A civilization is not a mechanical endeavor, but a moral one. The virtues that uphold a civilization, the ability to reason, to work hard, to study how to solve a problem, to sacrifice now for future gain, to cooperate with those outside the tribe, to value truth, beauty and goodness for their own sake are individual, but they are also social. A society that cultivates these virtues in people can prosper. As society loses these virtues, it grows dysfunctional. It loses winnable wars, it squanders vast wealth, it loses its work ethics, its ability to cooperate and to plan for the long term. It slowly dies.

Barbarians are not savages because they wear loincloths or bones through their noses, or even because they lack the majority of these virtues, but because they lack the ability to appreciate them. A barbarian who appreciates civilizational virtues can become civilized, but a civilized barbarian may wear a suit and tie, but is still a savage because he cannot even appreciate the virtues of his ancestors.

As a civilization declines, it becomes barbaric.

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Fantasyland

Gem

Oh, to stumble over (or better yet, be invited to) a stable of old cars in this state!

The video is a glimpse at sixty untouched old cars, having long been stored away in the West of France. Come February 6, they’ll be auctioned off at the Retromobile Salon in Paris. I love photographing classic cars, period, but cars such as these in an environment such as this…oh, what a dream! Yours truly could probably spend two full days shooting these cars (who couldn’t?), lovingly capturing every detail.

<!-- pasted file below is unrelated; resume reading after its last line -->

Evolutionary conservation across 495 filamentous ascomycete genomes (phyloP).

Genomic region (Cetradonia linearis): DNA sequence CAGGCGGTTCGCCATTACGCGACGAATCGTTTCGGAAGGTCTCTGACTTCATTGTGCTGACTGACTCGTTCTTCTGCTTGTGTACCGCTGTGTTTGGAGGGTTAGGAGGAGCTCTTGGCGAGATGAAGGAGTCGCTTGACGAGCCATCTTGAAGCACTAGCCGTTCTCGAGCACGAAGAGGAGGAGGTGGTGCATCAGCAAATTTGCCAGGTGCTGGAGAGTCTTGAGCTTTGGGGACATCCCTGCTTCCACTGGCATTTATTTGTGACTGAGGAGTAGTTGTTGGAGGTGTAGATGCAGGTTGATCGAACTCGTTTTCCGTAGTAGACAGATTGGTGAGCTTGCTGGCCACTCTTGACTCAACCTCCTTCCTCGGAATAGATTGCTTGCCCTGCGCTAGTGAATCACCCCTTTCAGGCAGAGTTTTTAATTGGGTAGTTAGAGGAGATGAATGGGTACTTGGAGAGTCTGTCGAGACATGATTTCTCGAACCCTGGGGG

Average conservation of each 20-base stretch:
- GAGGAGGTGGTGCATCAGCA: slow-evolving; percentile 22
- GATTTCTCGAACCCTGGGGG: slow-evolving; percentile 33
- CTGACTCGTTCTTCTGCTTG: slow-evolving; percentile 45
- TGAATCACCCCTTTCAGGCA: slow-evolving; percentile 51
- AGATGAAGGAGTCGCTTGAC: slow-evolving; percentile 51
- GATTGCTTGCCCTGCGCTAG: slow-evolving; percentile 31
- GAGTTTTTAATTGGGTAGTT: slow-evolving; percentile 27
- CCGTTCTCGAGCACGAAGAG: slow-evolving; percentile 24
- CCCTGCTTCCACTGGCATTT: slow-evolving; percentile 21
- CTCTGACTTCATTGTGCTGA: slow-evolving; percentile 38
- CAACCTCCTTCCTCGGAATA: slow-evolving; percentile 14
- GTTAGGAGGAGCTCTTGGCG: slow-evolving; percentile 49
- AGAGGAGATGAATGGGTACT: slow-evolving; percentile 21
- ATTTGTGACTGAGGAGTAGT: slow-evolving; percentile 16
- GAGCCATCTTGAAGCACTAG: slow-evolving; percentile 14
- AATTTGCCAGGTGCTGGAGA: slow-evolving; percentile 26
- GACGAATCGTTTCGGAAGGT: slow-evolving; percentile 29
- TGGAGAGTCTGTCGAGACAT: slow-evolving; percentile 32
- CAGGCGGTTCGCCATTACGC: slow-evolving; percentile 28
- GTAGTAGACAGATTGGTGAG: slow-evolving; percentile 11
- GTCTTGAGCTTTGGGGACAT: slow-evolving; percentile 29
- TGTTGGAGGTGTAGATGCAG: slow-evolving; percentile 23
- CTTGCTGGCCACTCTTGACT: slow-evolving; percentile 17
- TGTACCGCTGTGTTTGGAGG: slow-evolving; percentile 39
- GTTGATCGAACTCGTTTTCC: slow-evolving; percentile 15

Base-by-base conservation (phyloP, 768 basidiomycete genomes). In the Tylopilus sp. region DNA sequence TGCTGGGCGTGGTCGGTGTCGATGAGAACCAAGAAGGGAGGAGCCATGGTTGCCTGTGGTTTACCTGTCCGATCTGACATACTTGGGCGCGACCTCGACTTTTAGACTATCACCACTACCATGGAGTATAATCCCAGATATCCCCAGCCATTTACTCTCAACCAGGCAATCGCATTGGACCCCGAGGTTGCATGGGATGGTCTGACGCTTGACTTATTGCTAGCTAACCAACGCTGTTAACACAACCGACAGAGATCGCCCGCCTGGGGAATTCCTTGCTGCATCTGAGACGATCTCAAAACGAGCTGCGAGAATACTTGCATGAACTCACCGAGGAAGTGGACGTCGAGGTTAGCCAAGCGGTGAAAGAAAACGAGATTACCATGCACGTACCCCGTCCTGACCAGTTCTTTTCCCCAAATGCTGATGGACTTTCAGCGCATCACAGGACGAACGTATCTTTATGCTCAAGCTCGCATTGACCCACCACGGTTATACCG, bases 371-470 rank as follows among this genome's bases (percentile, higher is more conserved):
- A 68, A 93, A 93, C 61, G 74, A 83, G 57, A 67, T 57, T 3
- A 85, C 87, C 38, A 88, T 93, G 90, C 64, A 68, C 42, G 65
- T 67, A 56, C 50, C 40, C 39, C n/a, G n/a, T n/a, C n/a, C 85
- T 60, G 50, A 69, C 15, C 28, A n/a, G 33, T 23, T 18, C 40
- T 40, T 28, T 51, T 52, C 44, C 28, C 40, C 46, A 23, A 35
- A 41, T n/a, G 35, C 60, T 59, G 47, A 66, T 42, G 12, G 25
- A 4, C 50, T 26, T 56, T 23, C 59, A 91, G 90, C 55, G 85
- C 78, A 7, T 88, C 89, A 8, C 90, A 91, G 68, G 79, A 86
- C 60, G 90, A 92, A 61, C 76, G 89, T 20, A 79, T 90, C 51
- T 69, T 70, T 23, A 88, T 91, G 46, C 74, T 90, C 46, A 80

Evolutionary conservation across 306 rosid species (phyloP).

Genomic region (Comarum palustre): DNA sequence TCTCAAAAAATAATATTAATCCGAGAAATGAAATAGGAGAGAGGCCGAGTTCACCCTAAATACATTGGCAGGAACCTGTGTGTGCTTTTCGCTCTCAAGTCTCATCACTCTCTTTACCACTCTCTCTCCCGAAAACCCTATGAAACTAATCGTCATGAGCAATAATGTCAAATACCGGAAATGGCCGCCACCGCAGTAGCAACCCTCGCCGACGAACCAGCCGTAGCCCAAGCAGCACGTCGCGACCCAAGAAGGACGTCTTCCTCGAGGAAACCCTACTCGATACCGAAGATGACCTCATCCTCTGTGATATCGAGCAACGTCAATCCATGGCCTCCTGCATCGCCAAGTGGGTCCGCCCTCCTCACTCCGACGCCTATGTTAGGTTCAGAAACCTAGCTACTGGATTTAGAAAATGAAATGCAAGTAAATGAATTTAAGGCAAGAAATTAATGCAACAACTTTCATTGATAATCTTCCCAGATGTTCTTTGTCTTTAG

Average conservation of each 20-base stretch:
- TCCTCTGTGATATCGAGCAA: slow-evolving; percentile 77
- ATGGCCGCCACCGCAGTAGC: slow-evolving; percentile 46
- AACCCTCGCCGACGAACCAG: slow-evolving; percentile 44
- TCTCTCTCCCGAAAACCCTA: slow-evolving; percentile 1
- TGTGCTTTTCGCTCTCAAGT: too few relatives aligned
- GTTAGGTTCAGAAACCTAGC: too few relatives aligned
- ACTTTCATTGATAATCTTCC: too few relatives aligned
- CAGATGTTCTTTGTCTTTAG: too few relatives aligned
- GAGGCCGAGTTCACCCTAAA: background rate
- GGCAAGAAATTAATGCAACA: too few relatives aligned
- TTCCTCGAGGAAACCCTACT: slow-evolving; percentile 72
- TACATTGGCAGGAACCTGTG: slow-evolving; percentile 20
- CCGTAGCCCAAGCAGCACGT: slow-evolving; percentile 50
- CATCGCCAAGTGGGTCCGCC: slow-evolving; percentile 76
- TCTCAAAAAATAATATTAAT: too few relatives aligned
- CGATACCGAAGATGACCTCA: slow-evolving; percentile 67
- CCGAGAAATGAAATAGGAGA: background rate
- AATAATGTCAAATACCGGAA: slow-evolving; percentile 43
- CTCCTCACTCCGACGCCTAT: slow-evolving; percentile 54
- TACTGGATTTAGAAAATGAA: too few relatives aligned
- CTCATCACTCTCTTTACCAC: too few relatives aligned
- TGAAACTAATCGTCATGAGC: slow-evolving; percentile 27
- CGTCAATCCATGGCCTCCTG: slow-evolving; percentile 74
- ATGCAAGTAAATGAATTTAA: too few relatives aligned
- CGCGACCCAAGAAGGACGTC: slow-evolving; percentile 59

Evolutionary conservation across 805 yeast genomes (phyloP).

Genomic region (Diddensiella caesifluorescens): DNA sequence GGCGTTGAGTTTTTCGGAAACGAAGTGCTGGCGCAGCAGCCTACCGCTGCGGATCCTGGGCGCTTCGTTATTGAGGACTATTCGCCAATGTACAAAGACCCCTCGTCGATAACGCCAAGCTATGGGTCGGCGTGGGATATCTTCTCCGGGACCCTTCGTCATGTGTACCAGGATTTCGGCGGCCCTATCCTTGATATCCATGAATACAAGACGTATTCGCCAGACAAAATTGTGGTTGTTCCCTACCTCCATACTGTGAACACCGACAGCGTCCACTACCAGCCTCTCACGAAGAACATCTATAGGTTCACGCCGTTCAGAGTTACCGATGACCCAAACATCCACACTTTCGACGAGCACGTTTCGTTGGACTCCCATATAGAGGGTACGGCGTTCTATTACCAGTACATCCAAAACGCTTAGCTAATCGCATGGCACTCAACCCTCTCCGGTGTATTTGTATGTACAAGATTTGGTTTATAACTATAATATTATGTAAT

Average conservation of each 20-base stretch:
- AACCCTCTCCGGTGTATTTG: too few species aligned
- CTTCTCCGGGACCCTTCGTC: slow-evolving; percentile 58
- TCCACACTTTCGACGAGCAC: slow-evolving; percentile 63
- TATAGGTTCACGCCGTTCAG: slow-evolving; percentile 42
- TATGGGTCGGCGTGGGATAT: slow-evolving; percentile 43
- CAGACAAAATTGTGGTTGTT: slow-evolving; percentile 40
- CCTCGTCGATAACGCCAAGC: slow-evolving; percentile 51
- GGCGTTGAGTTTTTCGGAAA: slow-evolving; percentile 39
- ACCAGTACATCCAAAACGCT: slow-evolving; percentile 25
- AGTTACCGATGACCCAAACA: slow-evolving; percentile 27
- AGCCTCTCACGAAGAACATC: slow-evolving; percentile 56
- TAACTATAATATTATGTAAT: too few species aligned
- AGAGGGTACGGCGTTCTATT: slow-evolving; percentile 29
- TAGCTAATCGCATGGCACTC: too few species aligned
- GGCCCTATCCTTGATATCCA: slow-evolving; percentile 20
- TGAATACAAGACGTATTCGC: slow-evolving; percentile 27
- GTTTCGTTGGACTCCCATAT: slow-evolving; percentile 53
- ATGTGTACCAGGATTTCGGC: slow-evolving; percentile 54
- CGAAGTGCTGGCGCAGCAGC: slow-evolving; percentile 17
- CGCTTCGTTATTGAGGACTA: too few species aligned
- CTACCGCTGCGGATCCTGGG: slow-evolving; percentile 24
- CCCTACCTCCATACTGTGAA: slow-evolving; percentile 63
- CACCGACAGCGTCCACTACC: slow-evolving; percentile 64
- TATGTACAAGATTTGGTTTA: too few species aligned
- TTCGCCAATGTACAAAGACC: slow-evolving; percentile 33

Wink and a smile to the wonderful fellows at The Old Motor—who also have some knockout stills of these old beauties (from Remi Dargegen) for you to ogle.

Squandering Time Online

Snuggle Time

All snuggled in for a recuperating nap!

(This post was originally scheduled for Friday, but I waited to put the images in…and then my browser imploded, and it took me two days to figure out what was going on. So here you go, albeit a few days later than intended! It is also apparently National Cat Day, hence the cat stuff.)

The other night, a girlfriend and I were discussing how different our lives are than those of our ancestors at the turn of the last century—from the 19th to the 20th. As big-time history nerds, this is a topic both of us have pondered quite a bit, especially since the advent of smartphones; as my husband has pointed out, it is pretty incredible to think that we wander around with the sum of human knowledge in our purses or pockets.

"You don't have any important calls to make, do you? Of course not."

“That sum of human knowledge stuff will have to wait until my nap is over, human.”

My friend was not so sure of this, but I was (of course!) happy to clarify—we have the capability of delving into the sum of all human knowledge via our phones. It is simply that not many choose to do so. There are a lot of distractions that quite easily pull us away from study and seeking after knowledge. There’s not an entire category of websites known as “time wasters” for nothing!